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War that can only be won through collective effort, responsibility

13 Aug 2020 / 11:27 H.

DISPROPORTIONATE actions against violators of standard operating procedures (SOP) will further undo whatever gains we have made in our fight against the Covid-19 pandemic.

It is no surprise that a consumer group and five non-governmental organisations (NGOs) will sue the owner of a nasi kandar restaurant owner who has been identified as the index case of the Sivagangga cluster.

As rightly pointed out by the Langkawi Business Association, the violator’s negligence has caused the northern region to lose its green-zone status.

His act of breaking home quarantine caused great inconvenience to others and now targeted enhanced movement control order (Temco) had to be imposed in six areas.

Far more damaging was the halt to economic recovery by several sectors caused by this cluster.

Malaysian Association of Hotels Kedah chapter chairman Eugene Dass said up to 40 room reservations have been cancelled daily, just as domestic tourism was showing signs of picking up.

There will be little sympathy for the 57-year-old violator if the business licence of his restaurant is revoked by the Kedah government.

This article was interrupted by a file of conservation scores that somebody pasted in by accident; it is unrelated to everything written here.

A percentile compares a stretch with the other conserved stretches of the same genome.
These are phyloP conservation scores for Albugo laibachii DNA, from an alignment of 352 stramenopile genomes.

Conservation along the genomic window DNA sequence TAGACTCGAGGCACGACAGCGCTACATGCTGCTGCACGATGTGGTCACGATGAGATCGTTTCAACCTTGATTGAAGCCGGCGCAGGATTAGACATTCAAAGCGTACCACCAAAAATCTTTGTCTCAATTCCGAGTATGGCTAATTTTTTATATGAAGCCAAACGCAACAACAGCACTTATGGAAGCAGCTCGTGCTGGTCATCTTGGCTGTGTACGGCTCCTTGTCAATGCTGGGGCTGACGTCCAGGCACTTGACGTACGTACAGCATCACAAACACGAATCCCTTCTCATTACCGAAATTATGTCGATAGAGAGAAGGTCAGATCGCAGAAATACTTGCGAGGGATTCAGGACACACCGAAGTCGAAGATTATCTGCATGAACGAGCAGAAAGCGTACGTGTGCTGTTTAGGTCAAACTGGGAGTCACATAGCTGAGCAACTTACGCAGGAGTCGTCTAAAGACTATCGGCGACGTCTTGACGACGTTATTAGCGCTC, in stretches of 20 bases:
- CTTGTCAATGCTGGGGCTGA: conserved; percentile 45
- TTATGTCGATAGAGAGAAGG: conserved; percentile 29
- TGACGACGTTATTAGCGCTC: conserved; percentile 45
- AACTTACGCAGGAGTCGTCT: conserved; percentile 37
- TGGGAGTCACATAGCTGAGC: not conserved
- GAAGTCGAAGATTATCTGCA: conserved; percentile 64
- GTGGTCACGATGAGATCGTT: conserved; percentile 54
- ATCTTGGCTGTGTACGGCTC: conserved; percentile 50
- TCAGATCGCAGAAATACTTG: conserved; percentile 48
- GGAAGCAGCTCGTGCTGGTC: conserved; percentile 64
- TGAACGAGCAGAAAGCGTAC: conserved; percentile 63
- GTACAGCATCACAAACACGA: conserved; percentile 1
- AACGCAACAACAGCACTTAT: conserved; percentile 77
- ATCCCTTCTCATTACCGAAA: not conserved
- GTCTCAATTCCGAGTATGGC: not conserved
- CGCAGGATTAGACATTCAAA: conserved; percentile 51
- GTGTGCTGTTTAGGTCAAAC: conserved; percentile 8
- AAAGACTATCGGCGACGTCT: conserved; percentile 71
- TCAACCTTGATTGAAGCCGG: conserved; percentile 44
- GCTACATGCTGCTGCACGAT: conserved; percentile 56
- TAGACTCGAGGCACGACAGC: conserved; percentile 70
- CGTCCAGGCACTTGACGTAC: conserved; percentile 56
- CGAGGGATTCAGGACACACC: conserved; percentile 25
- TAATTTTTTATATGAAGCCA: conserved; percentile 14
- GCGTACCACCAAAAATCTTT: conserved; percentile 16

The RM1,000 fine imposed on him for breaking quarantine doesn’t measure up to the damage he has done to our efforts to beat the virus.

And he is not the lone culprit. There have been far too many violators being called up on social media.

The frustration of the public with these SOP violators is understandable.

They have responded by shaming the violators and pushing for tougher actions against them.

It reflects the seriousness in their commitment to effectively take on the pandemic that is costing us lives and livelihoods.

It also reaffirms the collective responsibility that the majority of us have assumed to help ensure a faster recovery and a quicker return to normalcy.

At the same time, we are also grappling with disproportionate penalties meted out to offenders.

A teenager was fined RM1,000 for supposedly pulling down his face mask momentarily while waiting on a platform for a train. Isn’t enforcement uneven when top government figures have been spotted in various photos not wearing face masks during large gatherings?

What about the organisers of the gathering at the Kuala Lumpur Court Complex when former prime minister Datuk Seri Najib Abdul Razak was found guilty of corruption in the first of several cases linked to the alleged theft of billions of ringgit from 1MDB on July 28?

Read this story in theSun’s iPaper:

War that can only be won through collective effort, responsibility

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